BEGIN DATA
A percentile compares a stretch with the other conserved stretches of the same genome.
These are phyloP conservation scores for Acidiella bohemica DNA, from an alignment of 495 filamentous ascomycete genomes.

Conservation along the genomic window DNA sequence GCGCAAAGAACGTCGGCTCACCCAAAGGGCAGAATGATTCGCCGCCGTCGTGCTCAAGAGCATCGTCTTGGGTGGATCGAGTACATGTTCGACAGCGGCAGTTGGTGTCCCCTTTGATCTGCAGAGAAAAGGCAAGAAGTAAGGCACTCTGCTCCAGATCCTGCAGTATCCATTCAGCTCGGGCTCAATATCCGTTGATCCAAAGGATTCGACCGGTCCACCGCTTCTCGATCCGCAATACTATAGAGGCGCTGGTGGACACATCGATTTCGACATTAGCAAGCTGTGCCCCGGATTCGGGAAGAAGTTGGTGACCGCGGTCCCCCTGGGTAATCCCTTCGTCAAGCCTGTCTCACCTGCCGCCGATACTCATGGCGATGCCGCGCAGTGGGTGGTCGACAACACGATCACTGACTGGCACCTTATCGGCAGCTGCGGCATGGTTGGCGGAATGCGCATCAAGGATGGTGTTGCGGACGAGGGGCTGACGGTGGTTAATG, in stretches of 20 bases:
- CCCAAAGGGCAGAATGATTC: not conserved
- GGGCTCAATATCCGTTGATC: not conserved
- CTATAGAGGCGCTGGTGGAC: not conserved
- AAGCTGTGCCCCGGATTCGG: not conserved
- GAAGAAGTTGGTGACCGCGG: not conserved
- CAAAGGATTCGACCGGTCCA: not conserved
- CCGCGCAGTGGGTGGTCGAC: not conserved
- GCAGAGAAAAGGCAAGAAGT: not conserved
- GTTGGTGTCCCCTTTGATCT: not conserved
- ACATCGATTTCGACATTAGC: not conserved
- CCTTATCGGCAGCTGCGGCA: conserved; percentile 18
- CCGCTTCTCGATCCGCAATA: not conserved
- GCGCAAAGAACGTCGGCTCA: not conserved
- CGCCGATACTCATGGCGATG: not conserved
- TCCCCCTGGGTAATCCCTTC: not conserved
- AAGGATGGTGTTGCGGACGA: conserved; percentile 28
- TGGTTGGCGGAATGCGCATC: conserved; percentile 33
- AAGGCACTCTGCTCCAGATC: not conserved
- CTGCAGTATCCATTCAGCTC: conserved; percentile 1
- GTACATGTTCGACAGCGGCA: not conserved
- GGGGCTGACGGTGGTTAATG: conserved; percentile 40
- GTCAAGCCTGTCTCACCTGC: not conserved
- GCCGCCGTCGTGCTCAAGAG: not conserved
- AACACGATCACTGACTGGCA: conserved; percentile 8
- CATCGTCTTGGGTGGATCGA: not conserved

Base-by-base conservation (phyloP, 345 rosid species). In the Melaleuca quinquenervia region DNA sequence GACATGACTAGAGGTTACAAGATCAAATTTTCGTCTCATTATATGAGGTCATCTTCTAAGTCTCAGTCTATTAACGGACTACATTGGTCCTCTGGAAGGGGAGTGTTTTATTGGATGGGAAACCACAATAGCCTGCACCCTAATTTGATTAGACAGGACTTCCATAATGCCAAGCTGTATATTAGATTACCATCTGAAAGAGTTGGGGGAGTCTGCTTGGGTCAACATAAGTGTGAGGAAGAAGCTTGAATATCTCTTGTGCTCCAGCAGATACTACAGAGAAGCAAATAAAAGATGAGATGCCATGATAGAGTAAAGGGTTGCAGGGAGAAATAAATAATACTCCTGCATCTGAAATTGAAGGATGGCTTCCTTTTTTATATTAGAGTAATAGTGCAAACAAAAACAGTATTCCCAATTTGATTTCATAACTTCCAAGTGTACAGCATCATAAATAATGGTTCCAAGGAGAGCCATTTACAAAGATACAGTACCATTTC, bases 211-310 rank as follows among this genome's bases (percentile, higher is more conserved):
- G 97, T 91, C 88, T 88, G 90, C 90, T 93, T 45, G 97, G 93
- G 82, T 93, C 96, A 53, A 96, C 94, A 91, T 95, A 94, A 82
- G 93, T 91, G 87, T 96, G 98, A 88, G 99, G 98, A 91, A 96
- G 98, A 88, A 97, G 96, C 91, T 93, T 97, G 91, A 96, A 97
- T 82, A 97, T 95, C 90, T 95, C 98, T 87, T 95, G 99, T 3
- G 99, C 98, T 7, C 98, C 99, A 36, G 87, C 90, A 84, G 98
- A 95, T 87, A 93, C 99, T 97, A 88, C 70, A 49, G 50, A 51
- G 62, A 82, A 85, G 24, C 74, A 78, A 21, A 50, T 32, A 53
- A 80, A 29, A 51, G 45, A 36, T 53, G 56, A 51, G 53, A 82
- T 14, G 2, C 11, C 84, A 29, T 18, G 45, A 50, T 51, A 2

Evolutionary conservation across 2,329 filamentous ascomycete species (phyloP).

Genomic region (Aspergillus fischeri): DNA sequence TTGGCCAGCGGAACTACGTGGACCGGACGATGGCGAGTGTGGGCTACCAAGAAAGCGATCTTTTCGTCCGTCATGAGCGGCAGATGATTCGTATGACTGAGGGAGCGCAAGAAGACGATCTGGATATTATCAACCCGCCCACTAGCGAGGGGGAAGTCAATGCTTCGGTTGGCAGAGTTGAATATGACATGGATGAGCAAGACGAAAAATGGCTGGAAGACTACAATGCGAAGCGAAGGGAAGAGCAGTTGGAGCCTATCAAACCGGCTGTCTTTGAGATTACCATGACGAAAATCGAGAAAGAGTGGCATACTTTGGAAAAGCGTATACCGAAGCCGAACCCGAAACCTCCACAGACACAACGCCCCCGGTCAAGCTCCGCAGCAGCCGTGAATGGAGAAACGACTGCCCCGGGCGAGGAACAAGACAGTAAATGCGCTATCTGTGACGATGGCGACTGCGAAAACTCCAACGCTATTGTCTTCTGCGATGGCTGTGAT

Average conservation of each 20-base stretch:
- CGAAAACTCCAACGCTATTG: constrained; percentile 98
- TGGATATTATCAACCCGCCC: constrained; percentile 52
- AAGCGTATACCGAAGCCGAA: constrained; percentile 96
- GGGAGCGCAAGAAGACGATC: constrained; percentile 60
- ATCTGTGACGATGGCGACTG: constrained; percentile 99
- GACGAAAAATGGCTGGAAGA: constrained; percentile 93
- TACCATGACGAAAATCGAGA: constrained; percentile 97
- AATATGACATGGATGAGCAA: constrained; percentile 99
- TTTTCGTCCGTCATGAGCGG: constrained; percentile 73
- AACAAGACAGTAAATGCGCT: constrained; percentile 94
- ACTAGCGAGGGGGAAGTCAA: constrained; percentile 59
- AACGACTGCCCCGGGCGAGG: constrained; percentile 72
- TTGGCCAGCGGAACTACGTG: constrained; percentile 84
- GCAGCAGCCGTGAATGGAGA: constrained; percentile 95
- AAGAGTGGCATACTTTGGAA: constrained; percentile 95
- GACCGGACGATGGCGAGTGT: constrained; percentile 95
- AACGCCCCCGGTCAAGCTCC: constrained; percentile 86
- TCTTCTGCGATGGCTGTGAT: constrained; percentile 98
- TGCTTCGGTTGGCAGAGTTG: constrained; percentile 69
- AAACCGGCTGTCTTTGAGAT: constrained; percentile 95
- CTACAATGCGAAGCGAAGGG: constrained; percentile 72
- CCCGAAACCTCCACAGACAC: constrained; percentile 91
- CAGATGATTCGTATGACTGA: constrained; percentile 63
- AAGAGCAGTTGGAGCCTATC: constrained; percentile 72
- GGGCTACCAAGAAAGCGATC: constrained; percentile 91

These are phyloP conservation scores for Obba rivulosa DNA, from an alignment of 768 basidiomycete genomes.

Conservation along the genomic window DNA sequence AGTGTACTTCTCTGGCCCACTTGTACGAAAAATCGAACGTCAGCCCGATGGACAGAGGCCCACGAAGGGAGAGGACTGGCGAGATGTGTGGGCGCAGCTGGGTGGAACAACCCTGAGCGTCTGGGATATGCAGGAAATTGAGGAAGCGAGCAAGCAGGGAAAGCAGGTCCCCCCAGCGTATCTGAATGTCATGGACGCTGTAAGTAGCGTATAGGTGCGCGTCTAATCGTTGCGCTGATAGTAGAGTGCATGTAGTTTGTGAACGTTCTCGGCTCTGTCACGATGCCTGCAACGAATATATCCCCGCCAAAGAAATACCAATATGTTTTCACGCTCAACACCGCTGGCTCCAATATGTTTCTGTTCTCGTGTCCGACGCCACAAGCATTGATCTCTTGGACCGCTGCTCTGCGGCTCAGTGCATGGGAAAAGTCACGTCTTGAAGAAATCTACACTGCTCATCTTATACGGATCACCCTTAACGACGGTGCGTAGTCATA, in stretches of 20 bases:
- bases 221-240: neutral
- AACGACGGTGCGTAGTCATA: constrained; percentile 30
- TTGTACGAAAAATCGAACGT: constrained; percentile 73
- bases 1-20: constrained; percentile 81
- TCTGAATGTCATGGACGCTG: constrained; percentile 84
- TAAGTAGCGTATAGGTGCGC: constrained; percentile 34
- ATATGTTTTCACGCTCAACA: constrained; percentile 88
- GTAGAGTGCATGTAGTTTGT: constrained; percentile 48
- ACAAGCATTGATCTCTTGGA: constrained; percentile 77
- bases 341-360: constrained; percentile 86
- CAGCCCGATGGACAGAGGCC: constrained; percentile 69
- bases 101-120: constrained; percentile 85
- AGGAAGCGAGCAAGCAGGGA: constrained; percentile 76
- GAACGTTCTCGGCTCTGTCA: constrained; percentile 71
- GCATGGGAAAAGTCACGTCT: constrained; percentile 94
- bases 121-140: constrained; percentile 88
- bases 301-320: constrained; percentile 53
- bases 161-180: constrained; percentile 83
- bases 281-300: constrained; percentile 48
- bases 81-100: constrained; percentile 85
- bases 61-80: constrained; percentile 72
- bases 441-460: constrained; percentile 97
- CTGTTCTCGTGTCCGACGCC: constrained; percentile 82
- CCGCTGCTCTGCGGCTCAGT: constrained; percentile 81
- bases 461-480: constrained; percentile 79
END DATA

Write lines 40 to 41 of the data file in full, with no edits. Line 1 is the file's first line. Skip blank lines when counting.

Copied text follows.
Evolutionary conservation across 2,329 filamentous ascomycete species (phyloP).

Genomic region (Aspergillus fischeri): DNA sequence TTGGCCAGCGGAACTACGTGGACCGGACGATGGCGAGTGTGGGCTACCAAGAAAGCGATCTTTTCGTCCGTCATGAGCGGCAGATGATTCGTATGACTGAGGGAGCGCAAGAAGACGATCTGGATATTATCAACCCGCCCACTAGCGAGGGGGAAGTCAATGCTTCGGTTGGCAGAGTTGAATATGACATGGATGAGCAAGACGAAAAATGGCTGGAAGACTACAATGCGAAGCGAAGGGAAGAGCAGTTGGAGCCTATCAAACCGGCTGTCTTTGAGATTACCATGACGAAAATCGAGAAAGAGTGGCATACTTTGGAAAAGCGTATACCGAAGCCGAACCCGAAACCTCCACAGACACAACGCCCCCGGTCAAGCTCCGCAGCAGCCGTGAATGGAGAAACGACTGCCCCGGGCGAGGAACAAGACAGTAAATGCGCTATCTGTGACGATGGCGACTGCGAAAACTCCAACGCTATTGTCTTCTGCGATGGCTGTGAT